The cytotoxicity index of lymphocytes from animals with glioma 101.8 reached at average 63.1 ± 11.1%, exceeding the same indicator of intact animals (­U-Mann — Whitney test, р = 0.003, Table 2). After administration of ATV, modified with RPNS (0.02 mg/ml), in rats with glioma 101.8 on the 10th day of tumor transplantation, the cytotoxic activity of immune cells did not differ significantly from that index in unvaccinated tumor-bearing animals. However, after administration of ATV modified with RPNS (0.10 mg/ml), in rats with glioma 101.8 cytotoxic activity of lymphocytes was significantly increased by an average of 16% (­U-Mann — Whitney test, р = 0.026) (see Table 2).

Thus, the i.p. administration of ATV modified with RPNS, led to an increase in the ability of immune cells to exert cytotoxic effects against allogeneic glioma cells in vitro. Administration of ATV, modified with RPNS at a concentration of 0.10 mg/ml, proved to be effective from the standpoint of life span extension.

Таble 2. Cytotoxic activity of lymphocytes of experimental animals
Group Number of animals, n Cytotoxic index, %(M ± m) р (U-Mann — Whitney criterion)
1 Intact rats (control) (n = 12) 6 33.2 ± 1.1
2 Rats with glioma 101.8 (n = 38) 6 63.1 ± 11.1 р2,1 = 0.003
3 Rats with glioma 101.8 vaccinated with ATV modified with 0.02 mg/ml RPNS (n = 12) 6 68.1 ± 4.9 р3,1 = 0.029
р3,2 = 0.825
4 Rats with glioma 101.8 vaccinated with ATV modified with 0.10 mg/ml RPNS (n = 12) 6 79.7 ± 7.5 р4,1 = 0.009
р4,2 = 0.026
р4,3 = 0.114
Note: the differences between groups are statistically significant (p < 0.05).

As it is shown above, in glioma-bearing animals cytotoxic function of immune cells is not reduced, conversely, CI of lymphocytes in the test with allogeneic glioma cells was higher than in intact (healthy) rats. But as far as tumor-bearing animals died till 23th day, it is evident that antitumor immunity in these animals is ineffective. This may be due to different mechanisms utilized by glioma allowing its escape from immune control. In gliomas, especially malignant, a partial or complete loss of expression of HLA antigens class I and/or II [6, 7] occurs, as well as downregulation of transport molecules LMP2, TAP1 and β2-microglobulin [8]. On the other hand, glioblastoma cells and microglial cells/macrophages that infiltrate the tumor express nonclassical HLA-G and HLA-E molecules with immunomodulatory effects [9, 10]. It is shown that glioma tumor cells produce IL-10, which has immunosuppressive effects on the formation of local immunity by reducing the expression of class II MHC (DR) antigens on monocytes; inhibition of T-cell proliferation and allocytolytic activity of lymphocytes [3]. Reduced expression of class II MHC antigens is one of the reasons for the lack of antitumor activity of CD4+ T-lymphocytes. For enhancing the efficiency of cellular immunotherapy of gliomas the tumor cells needs to become more sensitive to cytolysis by alloreactive cytotoxic lymphocytes (CTLs). For this purpose the proinflammatory cytokines IFN-γ, IL-1β, TNF-α are used, which can increase the expression of MHC antigens class I and II in vitro and in vivo in cells of gliosarcoma 9L, medulloblastoma, malignant glioma, glioma lines RG2, C6, 9L [28, 29]. Increased expression of MHC antigens I and II class was accompanied by increased animal survival and decreased tumor volume, elevated infiltration of the tumor by CD4+ and CD8+ T-cells, better recognition of allogeneic CTLs in cytotoxic tests.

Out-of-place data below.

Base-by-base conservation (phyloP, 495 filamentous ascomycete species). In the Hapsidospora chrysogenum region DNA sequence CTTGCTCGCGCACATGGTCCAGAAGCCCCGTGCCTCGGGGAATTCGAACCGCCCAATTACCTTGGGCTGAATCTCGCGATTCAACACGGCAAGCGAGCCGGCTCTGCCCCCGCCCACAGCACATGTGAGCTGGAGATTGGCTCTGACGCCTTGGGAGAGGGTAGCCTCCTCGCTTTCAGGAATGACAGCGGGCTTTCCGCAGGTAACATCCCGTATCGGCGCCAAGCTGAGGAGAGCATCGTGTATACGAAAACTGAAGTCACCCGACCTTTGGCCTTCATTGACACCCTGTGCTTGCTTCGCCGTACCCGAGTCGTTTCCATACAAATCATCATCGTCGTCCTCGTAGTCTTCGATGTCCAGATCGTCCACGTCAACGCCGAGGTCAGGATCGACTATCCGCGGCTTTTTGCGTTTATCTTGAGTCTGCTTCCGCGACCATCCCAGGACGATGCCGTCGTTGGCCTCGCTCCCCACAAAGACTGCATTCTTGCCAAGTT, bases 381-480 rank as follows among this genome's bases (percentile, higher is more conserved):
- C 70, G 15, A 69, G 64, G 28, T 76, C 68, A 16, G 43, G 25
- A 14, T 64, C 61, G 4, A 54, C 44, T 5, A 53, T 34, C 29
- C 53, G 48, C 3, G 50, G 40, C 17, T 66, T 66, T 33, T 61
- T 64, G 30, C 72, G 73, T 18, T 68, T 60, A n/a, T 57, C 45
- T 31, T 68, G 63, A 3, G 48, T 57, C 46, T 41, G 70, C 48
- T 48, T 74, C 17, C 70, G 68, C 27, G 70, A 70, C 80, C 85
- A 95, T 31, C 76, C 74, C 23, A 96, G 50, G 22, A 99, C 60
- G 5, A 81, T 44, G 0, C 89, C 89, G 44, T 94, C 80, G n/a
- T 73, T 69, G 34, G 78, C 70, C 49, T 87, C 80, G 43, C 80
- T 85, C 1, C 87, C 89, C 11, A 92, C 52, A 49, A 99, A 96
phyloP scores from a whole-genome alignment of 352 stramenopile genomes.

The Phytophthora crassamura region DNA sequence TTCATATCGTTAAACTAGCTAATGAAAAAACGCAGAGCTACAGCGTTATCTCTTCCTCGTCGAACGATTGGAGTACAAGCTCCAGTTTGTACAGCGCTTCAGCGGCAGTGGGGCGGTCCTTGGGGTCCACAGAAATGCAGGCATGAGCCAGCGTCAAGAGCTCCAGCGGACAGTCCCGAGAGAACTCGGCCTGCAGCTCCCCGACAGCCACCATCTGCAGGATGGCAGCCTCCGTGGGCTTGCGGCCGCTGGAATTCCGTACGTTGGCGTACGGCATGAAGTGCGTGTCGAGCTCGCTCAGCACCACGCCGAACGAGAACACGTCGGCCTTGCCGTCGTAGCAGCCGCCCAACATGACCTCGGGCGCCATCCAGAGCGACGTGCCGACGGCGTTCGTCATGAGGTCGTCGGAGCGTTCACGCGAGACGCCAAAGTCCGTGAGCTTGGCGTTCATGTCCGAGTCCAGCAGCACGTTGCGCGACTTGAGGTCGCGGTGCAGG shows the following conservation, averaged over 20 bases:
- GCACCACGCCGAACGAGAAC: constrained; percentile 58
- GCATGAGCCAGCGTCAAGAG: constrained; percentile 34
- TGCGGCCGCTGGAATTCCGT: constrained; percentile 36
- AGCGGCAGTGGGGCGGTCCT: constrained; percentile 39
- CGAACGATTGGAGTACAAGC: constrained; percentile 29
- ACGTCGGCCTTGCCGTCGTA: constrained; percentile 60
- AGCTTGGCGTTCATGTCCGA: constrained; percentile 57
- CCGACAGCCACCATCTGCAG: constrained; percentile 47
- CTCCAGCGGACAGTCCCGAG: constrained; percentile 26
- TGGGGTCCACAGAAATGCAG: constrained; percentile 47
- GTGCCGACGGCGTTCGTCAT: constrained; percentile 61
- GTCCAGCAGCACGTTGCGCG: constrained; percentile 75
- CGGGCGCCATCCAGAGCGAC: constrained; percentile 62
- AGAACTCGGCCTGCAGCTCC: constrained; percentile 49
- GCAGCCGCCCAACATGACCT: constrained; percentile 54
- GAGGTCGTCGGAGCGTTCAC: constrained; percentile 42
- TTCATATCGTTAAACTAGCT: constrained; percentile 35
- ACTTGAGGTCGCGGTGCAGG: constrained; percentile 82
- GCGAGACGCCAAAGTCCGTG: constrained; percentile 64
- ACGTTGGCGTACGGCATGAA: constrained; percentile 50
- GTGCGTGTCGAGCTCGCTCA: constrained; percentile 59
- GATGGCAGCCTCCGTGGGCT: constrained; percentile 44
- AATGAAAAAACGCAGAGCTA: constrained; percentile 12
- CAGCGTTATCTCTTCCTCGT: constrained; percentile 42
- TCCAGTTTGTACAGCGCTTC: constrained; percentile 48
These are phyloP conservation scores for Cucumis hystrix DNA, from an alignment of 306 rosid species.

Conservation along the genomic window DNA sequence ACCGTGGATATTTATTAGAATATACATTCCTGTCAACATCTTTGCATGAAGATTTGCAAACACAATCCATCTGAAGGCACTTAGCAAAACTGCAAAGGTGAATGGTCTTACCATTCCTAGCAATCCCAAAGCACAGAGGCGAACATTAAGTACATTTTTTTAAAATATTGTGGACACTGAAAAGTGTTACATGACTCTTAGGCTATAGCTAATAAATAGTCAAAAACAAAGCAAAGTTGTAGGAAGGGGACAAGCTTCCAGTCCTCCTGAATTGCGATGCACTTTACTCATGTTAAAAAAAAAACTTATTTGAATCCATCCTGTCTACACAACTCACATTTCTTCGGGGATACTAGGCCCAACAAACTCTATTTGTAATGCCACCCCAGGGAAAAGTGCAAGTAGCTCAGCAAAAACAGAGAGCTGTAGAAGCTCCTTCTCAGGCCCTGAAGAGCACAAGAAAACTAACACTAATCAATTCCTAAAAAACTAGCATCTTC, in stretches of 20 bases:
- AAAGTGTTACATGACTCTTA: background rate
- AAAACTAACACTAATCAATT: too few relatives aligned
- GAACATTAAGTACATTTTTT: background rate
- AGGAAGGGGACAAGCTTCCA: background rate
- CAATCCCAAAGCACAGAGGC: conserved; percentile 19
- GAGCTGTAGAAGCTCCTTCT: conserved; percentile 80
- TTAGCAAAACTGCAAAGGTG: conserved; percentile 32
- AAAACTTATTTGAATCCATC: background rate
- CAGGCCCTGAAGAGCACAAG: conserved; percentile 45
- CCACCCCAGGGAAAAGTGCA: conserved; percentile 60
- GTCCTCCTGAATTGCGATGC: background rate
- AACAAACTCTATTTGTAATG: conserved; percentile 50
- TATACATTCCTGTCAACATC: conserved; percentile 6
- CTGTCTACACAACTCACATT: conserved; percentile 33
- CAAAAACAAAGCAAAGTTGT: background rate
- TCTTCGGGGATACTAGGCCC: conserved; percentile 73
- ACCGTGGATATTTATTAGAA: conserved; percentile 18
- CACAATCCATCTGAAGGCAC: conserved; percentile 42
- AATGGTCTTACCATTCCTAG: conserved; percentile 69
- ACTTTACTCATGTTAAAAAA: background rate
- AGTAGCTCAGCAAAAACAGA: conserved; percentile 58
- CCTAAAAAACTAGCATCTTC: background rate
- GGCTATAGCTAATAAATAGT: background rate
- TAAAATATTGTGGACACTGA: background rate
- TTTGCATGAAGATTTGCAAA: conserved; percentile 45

One can assume that under the influence of RPNS, signaling cascades in glioma cells could be triggered leading to increased expression of MHC class I antigens and components of mechanism of the antigen pro­cessing, what promote glioma cells recognition by immunocompetent cells. In favor of such assumptions, the known data evidence that the rat NPC can express and produce a variety of different cytokines, in particular IL-1α, IL-1β, IL-6, IL-10, TGF-β1, TGF-β2, TNF-α [30, 31], LIF [32]. It is likely that IL-1β and TNF-α may be pre­sent in RPNS, and can increase the expression of MHC antigens І and ІІ class by glioma cells.

It should be mentioned that we have used a modified MTT-test that allows to determine the total cytotoxic activity of effector immune cells — CTLs as well as natural killer (NK) cells. It can be assumed that the use of RPNS-modified ATV increases the efficiency of recognition of allogeneic tumor cells through a more effective presentation of antigens and, accordingly, leads to increased cytotoxic activity of immune cells. Since these immune cells (CTLs and NK-cells) play a key role in providing of antitumor immunity, we can assume that i.p. administration of RPNS-modified ATV induces a more effective immune response against glioma 101.8 cells, allowing to extend the life span of tumor-bearing animals.

Tumor-suppressive effect in vivo after i.p. admini­stration of RPNS-modified ATV is obviously caused by the increase of efficiency of cytotoxic functions of immune cells. This observation could create the basis for further optimization of whole cell tumor vaccine. It is believed that the future of immunotherapy of gliomas is a combination of active vaccination and inhibition of immunological checkpoints [4]. It is possible that the method of modification of ATV using RPNS may be effective in the clinical development of individualized, specific for a particular patient targeted therapy based on individual molecular profile of glioma.

CONCLUSION

Intraperitoneal administration of RPNS-modified ATV in animals with glioma 101.8 increased MST and median survival of glioma 101.8 bearing rats presu­mably via elevation of cytotoxic activity of immune cells.

REFERENCES